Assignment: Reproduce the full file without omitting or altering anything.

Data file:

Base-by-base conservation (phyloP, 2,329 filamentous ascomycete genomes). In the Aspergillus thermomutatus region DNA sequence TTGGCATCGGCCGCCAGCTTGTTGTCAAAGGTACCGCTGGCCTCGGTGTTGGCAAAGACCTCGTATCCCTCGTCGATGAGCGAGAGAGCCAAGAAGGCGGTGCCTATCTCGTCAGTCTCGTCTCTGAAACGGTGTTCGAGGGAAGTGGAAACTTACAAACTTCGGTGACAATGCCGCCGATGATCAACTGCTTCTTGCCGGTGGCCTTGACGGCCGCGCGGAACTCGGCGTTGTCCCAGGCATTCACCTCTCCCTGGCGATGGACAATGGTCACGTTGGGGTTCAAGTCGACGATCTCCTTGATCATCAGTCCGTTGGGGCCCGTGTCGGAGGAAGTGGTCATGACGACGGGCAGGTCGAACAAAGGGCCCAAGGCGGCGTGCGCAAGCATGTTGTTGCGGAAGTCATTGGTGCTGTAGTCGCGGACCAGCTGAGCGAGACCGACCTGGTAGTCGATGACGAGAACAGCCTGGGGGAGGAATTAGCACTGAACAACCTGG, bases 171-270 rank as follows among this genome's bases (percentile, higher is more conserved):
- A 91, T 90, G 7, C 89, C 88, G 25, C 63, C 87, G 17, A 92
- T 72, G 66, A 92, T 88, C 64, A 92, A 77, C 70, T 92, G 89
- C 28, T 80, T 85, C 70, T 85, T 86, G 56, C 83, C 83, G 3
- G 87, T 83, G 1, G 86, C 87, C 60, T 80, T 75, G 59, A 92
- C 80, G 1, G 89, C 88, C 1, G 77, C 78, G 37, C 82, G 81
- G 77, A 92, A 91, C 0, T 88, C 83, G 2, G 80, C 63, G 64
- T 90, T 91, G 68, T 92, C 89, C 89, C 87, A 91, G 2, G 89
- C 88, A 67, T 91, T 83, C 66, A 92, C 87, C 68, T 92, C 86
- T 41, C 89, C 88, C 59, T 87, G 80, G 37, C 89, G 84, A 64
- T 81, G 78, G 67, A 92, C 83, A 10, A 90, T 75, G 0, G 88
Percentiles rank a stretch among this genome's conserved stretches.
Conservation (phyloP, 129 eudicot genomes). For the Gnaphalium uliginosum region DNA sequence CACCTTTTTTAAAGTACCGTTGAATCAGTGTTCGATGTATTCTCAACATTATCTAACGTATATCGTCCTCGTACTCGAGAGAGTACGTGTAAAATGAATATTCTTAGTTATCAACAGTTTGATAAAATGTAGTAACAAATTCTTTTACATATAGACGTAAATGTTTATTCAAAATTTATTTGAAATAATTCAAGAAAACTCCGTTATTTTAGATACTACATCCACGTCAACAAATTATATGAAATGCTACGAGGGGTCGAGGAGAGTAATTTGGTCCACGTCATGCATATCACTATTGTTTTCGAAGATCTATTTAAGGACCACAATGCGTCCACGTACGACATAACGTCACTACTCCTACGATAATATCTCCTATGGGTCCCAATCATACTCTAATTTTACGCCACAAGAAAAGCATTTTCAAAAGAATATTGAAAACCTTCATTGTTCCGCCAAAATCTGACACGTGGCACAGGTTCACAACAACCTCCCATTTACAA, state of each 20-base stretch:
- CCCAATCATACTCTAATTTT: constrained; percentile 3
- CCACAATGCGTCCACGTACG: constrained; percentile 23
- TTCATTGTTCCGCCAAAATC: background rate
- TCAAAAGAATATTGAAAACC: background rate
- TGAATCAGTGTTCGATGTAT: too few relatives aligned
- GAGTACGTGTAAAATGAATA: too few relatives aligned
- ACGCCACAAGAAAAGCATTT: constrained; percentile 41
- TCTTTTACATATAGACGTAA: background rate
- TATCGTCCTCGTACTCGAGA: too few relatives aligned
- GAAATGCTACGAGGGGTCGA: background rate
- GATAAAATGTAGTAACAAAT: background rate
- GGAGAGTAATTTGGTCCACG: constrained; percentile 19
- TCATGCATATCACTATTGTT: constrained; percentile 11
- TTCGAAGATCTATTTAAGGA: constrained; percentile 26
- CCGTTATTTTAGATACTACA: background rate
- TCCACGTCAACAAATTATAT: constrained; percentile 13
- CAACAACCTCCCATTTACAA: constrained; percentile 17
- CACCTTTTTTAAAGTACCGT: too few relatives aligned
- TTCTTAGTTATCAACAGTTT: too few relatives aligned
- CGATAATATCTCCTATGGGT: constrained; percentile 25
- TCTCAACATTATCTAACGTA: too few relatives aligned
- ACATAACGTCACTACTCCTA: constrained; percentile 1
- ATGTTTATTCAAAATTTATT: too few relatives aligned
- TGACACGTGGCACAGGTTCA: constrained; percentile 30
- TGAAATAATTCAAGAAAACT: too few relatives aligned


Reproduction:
Base-by-base conservation (phyloP, 2,329 filamentous ascomycete genomes). In the Aspergillus thermomutatus region DNA sequence TTGGCATCGGCCGCCAGCTTGTTGTCAAAGGTACCGCTGGCCTCGGTGTTGGCAAAGACCTCGTATCCCTCGTCGATGAGCGAGAGAGCCAAGAAGGCGGTGCCTATCTCGTCAGTCTCGTCTCTGAAACGGTGTTCGAGGGAAGTGGAAACTTACAAACTTCGGTGACAATGCCGCCGATGATCAACTGCTTCTTGCCGGTGGCCTTGACGGCCGCGCGGAACTCGGCGTTGTCCCAGGCATTCACCTCTCCCTGGCGATGGACAATGGTCACGTTGGGGTTCAAGTCGACGATCTCCTTGATCATCAGTCCGTTGGGGCCCGTGTCGGAGGAAGTGGTCATGACGACGGGCAGGTCGAACAAAGGGCCCAAGGCGGCGTGCGCAAGCATGTTGTTGCGGAAGTCATTGGTGCTGTAGTCGCGGACCAGCTGAGCGAGACCGACCTGGTAGTCGATGACGAGAACAGCCTGGGGGAGGAATTAGCACTGAACAACCTGG, bases 171-270 rank as follows among this genome's bases (percentile, higher is more conserved):
- A 91, T 90, G 7, C 89, C 88, G 25, C 63, C 87, G 17, A 92
- T 72, G 66, A 92, T 88, C 64, A 92, A 77, C 70, T 92, G 89
- C 28, T 80, T 85, C 70, T 85, T 86, G 56, C 83, C 83, G 3
- G 87, T 83, G 1, G 86, C 87, C 60, T 80, T 75, G 59, A 92
- C 80, G 1, G 89, C 88, C 1, G 77, C 78, G 37, C 82, G 81
- G 77, A 92, A 91, C 0, T 88, C 83, G 2, G 80, C 63, G 64
- T 90, T 91, G 68, T 92, C 89, C 89, C 87, A 91, G 2, G 89
- C 88, A 67, T 91, T 83, C 66, A 92, C 87, C 68, T 92, C 86
- T 41, C 89, C 88, C 59, T 87, G 80, G 37, C 89, G 84, A 64
- T 81, G 78, G 67, A 92, C 83, A 10, A 90, T 75, G 0, G 88
Percentiles rank a stretch among this genome's conserved stretches.
Conservation (phyloP, 129 eudicot genomes). For the Gnaphalium uliginosum region DNA sequence CACCTTTTTTAAAGTACCGTTGAATCAGTGTTCGATGTATTCTCAACATTATCTAACGTATATCGTCCTCGTACTCGAGAGAGTACGTGTAAAATGAATATTCTTAGTTATCAACAGTTTGATAAAATGTAGTAACAAATTCTTTTACATATAGACGTAAATGTTTATTCAAAATTTATTTGAAATAATTCAAGAAAACTCCGTTATTTTAGATACTACATCCACGTCAACAAATTATATGAAATGCTACGAGGGGTCGAGGAGAGTAATTTGGTCCACGTCATGCATATCACTATTGTTTTCGAAGATCTATTTAAGGACCACAATGCGTCCACGTACGACATAACGTCACTACTCCTACGATAATATCTCCTATGGGTCCCAATCATACTCTAATTTTACGCCACAAGAAAAGCATTTTCAAAAGAATATTGAAAACCTTCATTGTTCCGCCAAAATCTGACACGTGGCACAGGTTCACAACAACCTCCCATTTACAA, state of each 20-base stretch:
- CCCAATCATACTCTAATTTT: constrained; percentile 3
- CCACAATGCGTCCACGTACG: constrained; percentile 23
- TTCATTGTTCCGCCAAAATC: background rate
- TCAAAAGAATATTGAAAACC: background rate
- TGAATCAGTGTTCGATGTAT: too few relatives aligned
- GAGTACGTGTAAAATGAATA: too few relatives aligned
- ACGCCACAAGAAAAGCATTT: constrained; percentile 41
- TCTTTTACATATAGACGTAA: background rate
- TATCGTCCTCGTACTCGAGA: too few relatives aligned
- GAAATGCTACGAGGGGTCGA: background rate
- GATAAAATGTAGTAACAAAT: background rate
- GGAGAGTAATTTGGTCCACG: constrained; percentile 19
- TCATGCATATCACTATTGTT: constrained; percentile 11
- TTCGAAGATCTATTTAAGGA: constrained; percentile 26
- CCGTTATTTTAGATACTACA: background rate
- TCCACGTCAACAAATTATAT: constrained; percentile 13
- CAACAACCTCCCATTTACAA: constrained; percentile 17
- CACCTTTTTTAAAGTACCGT: too few relatives aligned
- TTCTTAGTTATCAACAGTTT: too few relatives aligned
- CGATAATATCTCCTATGGGT: constrained; percentile 25
- TCTCAACATTATCTAACGTA: too few relatives aligned
- ACATAACGTCACTACTCCTA: constrained; percentile 1
- ATGTTTATTCAAAATTTATT: too few relatives aligned
- TGACACGTGGCACAGGTTCA: constrained; percentile 30
- TGAAATAATTCAAGAAAACT: too few relatives aligned